Aviators serves diner classics like sandwiches and breakfast plates as well as an off-the-menu fried rice. (Photo by Becky Grunewald)

Luckily, big Aviators fan Liv Moe, executive director of Verge Center for the Arts, started a Change.org petition that gained over 4,000 signatures and garnered a wave of local media attention. In late February, Fox 40 news reported that the county had stopped requesting bids for the space after receiving the community response.

Aviators as-is seems to be saved. Chik reported that business is mostly back to normal, with a slight uptick on the weekends. He said that he is currently working to finalize the lease and that he was touched by the response. “I really appreciate the support from the customers. It really surprised me that so many people came out. I’m happy with all my customers,” he says.

Big plans for SMF

Food at SAC may be staying the same for the foreseeable future, but change is on the way at SMF. In February, the Sacramento County Board of Supervisors approved ambitious plans for multiple local restaurants to establish outposts in the airport in 2025. Announced partners include Bawk! by Urban Roots, Nixtaco and Magpie Cafe. This is part of a $1.3 billion expansion plan branded as SMForward.

Reached for comment, the Sacramento County Department of Airport’s Senior Public Information Officer Scott Johnson said in an email, “We are currently finalizing contracts and once those are completed the next phase of development will begin. Construction and occupation will begin this fall and restaurants will be opening to the public between January and March 2025.”

Nixtaco, the Michelin-recognized Mexican restaurant in Roseville, is set to have an outpost at Sacramento International Airport by 2025. (Rendering courtesy of Sacramento County Department of Airports)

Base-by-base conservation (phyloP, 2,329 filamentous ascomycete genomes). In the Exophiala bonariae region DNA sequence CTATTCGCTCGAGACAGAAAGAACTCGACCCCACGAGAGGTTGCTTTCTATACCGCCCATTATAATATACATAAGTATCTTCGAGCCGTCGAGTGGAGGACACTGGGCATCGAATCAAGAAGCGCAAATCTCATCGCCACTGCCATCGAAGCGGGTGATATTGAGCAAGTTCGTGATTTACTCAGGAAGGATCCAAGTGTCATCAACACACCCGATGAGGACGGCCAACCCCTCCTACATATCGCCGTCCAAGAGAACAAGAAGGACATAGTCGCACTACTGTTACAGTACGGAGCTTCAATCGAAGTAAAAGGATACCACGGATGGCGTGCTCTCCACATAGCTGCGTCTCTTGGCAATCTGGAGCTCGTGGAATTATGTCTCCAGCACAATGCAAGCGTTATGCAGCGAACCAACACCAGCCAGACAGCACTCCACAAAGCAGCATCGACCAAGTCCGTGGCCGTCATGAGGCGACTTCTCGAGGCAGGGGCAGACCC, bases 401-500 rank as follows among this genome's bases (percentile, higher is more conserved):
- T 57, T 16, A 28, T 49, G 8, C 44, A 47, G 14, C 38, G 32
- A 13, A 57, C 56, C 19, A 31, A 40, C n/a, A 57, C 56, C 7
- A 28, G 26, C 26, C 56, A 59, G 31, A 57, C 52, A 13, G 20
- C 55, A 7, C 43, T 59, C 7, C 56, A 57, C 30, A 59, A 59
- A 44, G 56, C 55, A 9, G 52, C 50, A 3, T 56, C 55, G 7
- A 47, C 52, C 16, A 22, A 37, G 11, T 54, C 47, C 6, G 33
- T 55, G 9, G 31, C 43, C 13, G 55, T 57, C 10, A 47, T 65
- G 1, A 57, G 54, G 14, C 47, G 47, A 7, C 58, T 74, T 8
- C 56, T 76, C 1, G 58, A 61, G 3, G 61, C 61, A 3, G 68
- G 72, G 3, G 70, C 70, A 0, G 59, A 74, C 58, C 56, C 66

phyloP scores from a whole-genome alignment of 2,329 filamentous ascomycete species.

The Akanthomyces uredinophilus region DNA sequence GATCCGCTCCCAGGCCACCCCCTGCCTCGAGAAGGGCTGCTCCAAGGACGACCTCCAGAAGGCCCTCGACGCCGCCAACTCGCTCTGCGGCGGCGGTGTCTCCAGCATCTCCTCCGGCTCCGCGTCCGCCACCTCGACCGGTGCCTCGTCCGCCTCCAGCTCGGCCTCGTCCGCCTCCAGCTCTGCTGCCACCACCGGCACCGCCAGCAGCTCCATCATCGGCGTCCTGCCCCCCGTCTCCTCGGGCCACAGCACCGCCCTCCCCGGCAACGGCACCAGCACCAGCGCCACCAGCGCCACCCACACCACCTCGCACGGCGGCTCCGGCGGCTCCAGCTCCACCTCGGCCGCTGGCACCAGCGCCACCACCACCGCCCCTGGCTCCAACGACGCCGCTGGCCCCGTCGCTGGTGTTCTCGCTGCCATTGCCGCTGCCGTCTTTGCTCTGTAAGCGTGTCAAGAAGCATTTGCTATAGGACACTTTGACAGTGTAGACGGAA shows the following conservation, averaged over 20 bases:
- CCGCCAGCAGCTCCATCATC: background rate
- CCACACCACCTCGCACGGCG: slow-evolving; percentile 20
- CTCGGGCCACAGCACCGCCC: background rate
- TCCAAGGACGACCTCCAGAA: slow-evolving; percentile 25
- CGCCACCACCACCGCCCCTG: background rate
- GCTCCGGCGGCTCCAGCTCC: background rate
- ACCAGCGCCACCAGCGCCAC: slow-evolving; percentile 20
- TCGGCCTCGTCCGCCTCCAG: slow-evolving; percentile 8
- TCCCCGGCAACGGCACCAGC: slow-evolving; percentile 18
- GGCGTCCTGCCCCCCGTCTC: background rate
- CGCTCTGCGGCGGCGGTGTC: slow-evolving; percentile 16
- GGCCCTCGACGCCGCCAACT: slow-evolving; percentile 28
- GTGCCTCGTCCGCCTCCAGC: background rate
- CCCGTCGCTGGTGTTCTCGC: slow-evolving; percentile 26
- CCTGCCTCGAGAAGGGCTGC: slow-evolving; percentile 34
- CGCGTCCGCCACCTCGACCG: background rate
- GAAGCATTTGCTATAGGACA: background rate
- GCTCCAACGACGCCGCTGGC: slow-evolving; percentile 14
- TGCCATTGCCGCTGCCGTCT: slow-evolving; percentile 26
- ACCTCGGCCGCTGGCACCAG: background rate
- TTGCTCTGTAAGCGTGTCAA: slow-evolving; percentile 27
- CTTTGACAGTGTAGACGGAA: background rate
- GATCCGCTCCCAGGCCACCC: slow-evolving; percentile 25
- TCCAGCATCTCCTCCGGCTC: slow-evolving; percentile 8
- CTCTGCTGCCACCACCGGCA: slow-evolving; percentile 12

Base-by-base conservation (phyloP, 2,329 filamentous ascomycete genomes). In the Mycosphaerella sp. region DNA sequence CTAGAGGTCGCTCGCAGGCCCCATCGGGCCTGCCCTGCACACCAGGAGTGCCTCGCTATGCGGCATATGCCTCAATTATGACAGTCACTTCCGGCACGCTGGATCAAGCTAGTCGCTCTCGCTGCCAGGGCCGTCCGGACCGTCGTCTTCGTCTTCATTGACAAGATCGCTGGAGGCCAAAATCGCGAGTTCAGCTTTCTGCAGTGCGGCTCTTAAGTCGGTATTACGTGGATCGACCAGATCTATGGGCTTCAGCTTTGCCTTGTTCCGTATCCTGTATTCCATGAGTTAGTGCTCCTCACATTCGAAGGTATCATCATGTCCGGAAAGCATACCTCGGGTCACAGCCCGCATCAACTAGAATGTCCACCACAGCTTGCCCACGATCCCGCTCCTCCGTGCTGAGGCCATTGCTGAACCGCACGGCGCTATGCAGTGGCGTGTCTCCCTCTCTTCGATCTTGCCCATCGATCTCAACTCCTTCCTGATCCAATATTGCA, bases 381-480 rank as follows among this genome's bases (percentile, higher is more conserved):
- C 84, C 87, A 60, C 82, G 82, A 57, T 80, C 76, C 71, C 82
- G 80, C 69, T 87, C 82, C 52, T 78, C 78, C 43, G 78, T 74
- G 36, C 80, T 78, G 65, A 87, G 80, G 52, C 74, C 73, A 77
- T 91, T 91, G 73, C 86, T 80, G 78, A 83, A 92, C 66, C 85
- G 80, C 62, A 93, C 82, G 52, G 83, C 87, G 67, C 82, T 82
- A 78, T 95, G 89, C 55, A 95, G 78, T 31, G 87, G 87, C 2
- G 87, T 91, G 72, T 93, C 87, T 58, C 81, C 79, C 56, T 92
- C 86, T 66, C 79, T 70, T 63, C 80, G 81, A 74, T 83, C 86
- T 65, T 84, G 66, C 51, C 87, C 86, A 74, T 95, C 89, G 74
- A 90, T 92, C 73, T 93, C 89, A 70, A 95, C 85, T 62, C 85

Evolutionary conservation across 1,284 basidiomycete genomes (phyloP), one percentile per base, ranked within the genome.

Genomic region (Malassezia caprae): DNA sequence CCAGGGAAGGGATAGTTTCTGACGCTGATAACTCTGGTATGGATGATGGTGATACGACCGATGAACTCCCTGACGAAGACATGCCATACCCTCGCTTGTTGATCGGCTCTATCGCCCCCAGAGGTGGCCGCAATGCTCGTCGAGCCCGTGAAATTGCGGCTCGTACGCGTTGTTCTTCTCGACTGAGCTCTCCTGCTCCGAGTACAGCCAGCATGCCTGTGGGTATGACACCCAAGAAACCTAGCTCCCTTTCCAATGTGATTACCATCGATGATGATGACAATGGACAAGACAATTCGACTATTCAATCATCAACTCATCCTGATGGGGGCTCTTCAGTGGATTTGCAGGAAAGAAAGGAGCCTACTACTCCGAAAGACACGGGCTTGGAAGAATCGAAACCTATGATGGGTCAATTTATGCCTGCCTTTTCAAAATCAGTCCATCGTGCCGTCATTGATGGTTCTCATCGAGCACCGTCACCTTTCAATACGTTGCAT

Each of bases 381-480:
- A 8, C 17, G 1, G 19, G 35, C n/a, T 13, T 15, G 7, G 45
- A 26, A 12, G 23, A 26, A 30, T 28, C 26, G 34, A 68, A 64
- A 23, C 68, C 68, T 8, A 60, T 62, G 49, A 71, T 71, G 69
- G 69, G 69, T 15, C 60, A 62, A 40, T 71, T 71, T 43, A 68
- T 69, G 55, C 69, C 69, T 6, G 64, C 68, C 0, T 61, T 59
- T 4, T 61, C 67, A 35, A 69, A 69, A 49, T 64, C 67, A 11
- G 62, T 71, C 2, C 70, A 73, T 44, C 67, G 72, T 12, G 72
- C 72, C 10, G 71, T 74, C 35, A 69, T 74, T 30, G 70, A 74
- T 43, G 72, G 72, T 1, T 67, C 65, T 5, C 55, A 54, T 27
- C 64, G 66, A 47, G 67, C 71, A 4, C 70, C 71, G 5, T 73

It may still be a year out, but Nixtaco owner Patricio Wise has been looking forward to having an outpost at the airport for almost five years. He met representatives of his concessionaire partner, High Flying Foods, at the Pebble Beach Food and Wine event in 2019. High Flying Foods operates 40 restaurants in seven airports, including Gott’s Roadside at SFO, Southie at OAK and Santo at DEN, most licensed from well-known restaurants in the airports’ respective cities. 

“They approached us and thought it would be a very good concept for the portfolio they operate; they are focused on higher-end brands,” he says. “Then COVID hit, and everything kind of stopped. About a year ago they renewed the RFP (request for proposal) process, and we started conversations again. We are, of course, very excited.”

He plans to bring all his Michelin-recognized signature braises (such as honey-glazed pork belly and chicken mole) and to duplicate the experience of eating at his Roseville restaurant as closely as possible. “The menu we have is adaptable,” he says. “The flexibility that affords is great for an airport setting because if you are in a hurry, but you need to grab a bite, we can cater to that. If you have two hours to kill, we can also take care of you there.”

Nixtaco owner Patricio Wise is teaming up with concessionaire High Flying Foods to bring his signature tacos and other dishes to SMF. (Photo courtesy of Sacramento County Department of Airports)

The time may go more pleasantly due to their planned full drink menu, including, he notes, selections from their award-winning distillery. Their Emilia vodka won gold at the San Francisco World Spirits competition, with Dorotea barrel-finished gin winning bronze. Wise says, “The idea was to make the gin amicable to our menu, so it’s very floral. Very citrusy. Very bright.” And pairs well with a flight delay as well, one presumes.

Magpie Cafe chef and owner Ed Roehr is also jazzed about the airport partnership. He thinks that a year and a half he spent in his younger days working to open restaurants under the corporate chef for Morton’s The Steakhouse will give him an edge in tailoring his elegant cuisine for the airport crowd. “I have a bit of a sense of what the corporate food machine expects, and that’s going to be an advantage for us,” he says. 

Roehr further enthuses, “We are very excited to go into the airport. It’s a great mission for us to be a welcome mat or last stop for people visiting Sacramento.”